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May 25, 2017

Fatherhood and Strangeness


Superman: American Alien 1
(DC Comics January 2016)
Writer: Max Landis
Review by DG Stewart 16 January 2016

“Superboy” was a title first published by DC Comics in 1949. The title focused on the adventures of Superman as a young teen. It was a popular title that was only cancelled in 1984, its appeal to teen readers who could perhaps better identify with a youthful version of their adult hero. Superboy had entirely mastered his powers throughout the series and wore an identical version of the costume made famous by Superman, with the only discernable difference in appearance being that Superboy was slighter of frame and possessed a rounder face. (Subsequent “Superboy” titles beyond 1984 dealt with the adventures of youthful clones of Superman.)

In 1945 DC Comics introduced Superbaby, the occasional adventures of Superman as a baby. This series of stories consisted of the antics of a toddler version of Superman, baffling adults with his powers (squeezing coal into diamonds, for example) and speaking with mangled grammar (“Me am flying to Mars!”). Superbaby was more than once displaced in time, and on one occasion was babysat by a flustered Lois Lane (a character which was the love interest of Superman for many decades).

“Superman: American Alien” 1 (the story is entitled “Dove”) is conceptually very different to these dated tales. This story deals with Clark Kent, perhaps eight years old, struggling with the onset of his ability to fly and trying to conceptualise being an alien. The boy is scared and worried that he will harm people around him.

Some of the scenes are very well thought through. Clark cannot consciously control sudden spurts of levitation. At one point he hovers at ten storeys in the air, not able to work out how to get down, and eventually falls asleep. At an open air movie, Clark gets nervous talking to his crush Lana Lang and shoots up high into the air before collapsing to the ground (the adults about him attribute the event to a gas bubble explosion). A local doctor examining Clark notes the electromagnetic activity radiating from Clark’s skin. These details delineate the story from the usual adventure-packed fare to be expected from a Superman-branded title. The reader sympathises with the boy and his fear of what he is, his inability to control the manifestation of his powers, and his apprehension of harming his parents and those around him. When Clark says, “Dad… I’m so unhappy,” that sentence evokes a deep emotional response. No boy that age should express such a thing. The character which becomes the world’s most invulnerable hero is a vulnerable little boy.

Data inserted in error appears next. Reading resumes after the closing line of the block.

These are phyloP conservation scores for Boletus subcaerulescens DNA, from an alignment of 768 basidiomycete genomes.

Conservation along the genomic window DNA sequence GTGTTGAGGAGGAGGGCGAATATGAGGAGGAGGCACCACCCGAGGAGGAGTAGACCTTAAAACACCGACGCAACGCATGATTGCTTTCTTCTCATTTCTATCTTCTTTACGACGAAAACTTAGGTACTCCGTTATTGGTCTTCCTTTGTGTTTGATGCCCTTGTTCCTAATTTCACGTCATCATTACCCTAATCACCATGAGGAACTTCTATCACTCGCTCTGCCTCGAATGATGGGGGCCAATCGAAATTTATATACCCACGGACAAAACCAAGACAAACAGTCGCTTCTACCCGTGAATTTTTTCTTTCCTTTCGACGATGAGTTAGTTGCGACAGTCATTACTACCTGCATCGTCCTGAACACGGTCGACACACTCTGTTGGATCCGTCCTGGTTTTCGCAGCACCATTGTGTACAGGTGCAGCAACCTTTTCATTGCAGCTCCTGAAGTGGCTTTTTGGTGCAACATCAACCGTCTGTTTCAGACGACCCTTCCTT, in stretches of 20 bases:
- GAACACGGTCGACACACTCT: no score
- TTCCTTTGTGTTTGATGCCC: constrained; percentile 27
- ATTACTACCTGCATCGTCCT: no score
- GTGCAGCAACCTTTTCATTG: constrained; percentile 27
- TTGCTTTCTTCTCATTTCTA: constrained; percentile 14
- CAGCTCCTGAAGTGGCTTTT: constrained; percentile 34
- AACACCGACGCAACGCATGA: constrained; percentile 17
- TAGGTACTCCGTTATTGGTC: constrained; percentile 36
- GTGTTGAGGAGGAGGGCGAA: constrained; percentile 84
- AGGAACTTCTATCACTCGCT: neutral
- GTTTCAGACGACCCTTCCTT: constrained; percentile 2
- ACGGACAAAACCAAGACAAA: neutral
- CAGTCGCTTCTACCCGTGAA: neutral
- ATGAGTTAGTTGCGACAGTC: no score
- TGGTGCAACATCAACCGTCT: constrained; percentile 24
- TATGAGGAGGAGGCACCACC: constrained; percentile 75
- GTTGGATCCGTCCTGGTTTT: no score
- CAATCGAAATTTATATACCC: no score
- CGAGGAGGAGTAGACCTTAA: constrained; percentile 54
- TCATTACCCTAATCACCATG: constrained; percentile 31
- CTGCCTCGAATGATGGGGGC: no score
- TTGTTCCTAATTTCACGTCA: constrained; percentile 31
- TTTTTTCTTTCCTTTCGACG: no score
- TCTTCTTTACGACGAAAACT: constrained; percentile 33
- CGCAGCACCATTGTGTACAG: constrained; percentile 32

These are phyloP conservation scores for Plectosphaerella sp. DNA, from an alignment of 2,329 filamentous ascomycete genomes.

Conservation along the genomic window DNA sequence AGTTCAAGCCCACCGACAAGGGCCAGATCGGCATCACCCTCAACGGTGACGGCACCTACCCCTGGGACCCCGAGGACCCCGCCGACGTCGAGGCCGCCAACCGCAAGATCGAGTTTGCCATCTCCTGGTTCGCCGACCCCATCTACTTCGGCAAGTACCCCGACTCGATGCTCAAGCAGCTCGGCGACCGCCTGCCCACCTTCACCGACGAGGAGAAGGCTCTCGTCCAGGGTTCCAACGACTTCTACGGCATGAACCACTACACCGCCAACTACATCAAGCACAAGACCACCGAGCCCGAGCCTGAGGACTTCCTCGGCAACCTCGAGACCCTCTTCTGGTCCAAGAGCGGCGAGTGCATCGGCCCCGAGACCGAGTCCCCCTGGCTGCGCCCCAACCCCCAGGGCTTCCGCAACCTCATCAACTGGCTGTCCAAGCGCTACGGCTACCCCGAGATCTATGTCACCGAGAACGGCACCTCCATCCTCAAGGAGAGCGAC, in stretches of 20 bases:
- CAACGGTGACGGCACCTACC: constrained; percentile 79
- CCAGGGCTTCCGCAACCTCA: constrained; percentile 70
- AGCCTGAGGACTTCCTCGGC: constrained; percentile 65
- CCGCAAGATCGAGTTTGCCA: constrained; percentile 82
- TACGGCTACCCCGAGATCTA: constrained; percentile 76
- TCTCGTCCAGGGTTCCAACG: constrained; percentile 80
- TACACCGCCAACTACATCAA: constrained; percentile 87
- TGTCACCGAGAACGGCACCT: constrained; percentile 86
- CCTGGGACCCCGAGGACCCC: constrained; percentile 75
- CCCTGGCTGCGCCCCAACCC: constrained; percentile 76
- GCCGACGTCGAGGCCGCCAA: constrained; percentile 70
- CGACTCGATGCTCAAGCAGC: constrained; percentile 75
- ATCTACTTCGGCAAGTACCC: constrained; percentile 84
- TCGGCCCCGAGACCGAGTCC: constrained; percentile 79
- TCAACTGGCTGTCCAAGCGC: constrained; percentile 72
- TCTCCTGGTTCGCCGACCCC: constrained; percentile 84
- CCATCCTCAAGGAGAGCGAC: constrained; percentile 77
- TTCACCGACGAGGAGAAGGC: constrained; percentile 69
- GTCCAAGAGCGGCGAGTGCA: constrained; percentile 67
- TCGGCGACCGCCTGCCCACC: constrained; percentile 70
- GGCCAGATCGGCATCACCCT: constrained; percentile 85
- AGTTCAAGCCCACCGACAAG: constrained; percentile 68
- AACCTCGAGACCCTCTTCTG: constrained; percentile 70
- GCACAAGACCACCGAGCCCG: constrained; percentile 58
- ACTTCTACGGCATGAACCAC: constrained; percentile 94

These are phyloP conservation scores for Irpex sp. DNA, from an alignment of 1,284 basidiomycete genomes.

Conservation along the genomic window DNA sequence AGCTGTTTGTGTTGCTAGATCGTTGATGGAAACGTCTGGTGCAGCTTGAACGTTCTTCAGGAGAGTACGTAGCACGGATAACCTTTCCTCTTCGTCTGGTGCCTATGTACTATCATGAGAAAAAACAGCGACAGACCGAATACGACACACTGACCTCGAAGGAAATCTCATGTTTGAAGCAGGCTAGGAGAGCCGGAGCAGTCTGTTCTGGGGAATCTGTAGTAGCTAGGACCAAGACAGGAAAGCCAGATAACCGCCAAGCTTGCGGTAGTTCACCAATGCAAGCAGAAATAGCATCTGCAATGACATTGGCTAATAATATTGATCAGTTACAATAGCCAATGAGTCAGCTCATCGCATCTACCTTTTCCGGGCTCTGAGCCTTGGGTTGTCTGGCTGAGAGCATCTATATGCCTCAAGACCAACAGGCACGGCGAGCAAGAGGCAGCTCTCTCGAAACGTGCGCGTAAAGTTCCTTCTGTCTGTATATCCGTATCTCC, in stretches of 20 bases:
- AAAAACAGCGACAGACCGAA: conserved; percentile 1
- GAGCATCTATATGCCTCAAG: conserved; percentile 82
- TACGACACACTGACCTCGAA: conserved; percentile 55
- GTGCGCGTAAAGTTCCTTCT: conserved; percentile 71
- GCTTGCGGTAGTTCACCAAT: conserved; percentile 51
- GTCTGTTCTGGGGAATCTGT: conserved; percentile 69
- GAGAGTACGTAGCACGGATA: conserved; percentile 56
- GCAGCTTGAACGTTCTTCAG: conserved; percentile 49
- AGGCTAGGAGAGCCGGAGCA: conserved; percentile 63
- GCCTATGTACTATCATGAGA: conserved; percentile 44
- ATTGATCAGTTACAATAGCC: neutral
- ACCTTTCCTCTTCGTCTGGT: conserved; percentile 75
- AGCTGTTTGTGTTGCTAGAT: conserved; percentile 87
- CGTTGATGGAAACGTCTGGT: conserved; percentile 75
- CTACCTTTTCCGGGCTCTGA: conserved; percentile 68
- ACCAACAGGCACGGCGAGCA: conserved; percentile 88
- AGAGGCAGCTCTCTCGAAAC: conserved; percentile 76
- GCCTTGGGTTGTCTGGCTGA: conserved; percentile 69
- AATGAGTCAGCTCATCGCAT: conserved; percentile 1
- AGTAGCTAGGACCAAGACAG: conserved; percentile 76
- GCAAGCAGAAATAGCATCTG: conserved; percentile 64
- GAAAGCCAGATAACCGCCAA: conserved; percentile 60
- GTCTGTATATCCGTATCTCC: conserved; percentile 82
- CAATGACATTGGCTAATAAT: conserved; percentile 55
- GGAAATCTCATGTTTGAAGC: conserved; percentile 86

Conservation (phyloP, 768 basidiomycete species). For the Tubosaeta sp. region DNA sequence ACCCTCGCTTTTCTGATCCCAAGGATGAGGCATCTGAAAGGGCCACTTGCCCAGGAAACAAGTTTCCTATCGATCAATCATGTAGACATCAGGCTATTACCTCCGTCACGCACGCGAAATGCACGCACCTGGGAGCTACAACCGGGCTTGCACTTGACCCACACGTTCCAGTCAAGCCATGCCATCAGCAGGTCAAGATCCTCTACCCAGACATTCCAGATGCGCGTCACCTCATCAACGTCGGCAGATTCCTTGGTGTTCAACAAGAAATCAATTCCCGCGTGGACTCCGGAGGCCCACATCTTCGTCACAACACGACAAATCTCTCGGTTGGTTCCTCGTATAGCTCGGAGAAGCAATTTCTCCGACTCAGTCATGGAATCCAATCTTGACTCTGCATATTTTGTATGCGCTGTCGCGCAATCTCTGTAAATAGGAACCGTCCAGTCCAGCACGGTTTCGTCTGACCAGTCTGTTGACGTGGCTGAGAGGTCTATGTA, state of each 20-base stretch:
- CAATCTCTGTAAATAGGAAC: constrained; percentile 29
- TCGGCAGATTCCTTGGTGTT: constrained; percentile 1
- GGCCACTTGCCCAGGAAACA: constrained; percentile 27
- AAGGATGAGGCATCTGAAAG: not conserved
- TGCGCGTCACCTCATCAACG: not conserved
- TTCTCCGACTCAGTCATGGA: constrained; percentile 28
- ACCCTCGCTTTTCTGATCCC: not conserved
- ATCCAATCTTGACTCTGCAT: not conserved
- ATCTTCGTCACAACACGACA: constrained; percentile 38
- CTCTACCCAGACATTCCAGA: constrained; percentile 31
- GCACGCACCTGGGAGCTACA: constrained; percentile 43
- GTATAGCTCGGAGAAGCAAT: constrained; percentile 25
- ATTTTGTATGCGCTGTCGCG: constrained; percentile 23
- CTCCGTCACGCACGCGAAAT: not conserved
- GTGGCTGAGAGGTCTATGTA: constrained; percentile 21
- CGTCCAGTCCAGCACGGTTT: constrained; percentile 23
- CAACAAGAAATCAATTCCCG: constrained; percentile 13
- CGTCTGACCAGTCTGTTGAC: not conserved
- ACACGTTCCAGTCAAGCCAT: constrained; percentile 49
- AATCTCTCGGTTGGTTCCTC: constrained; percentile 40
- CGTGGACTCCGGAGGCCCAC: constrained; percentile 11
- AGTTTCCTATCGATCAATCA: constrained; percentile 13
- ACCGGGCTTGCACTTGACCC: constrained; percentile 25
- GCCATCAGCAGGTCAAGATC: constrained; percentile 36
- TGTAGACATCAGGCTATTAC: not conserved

There is also that part of the plot which addresses the title: Clark knows he is an alien. Aliens from space in popular culture are very commonly depicted as threatening, repellant, and strange. Clark struggles with this, too, wondering out loud during a movie whether a real alien would be the subject of government imprisonment. Clark, staring unhappily at his reflection in a mirror, has a vision of himself as a green-skinned version of “ET” from the famous Steven Spielberg movie, and smashes the mirror and the wall in a flash of fury, his repulsion towards the alien and strange directed towards himself.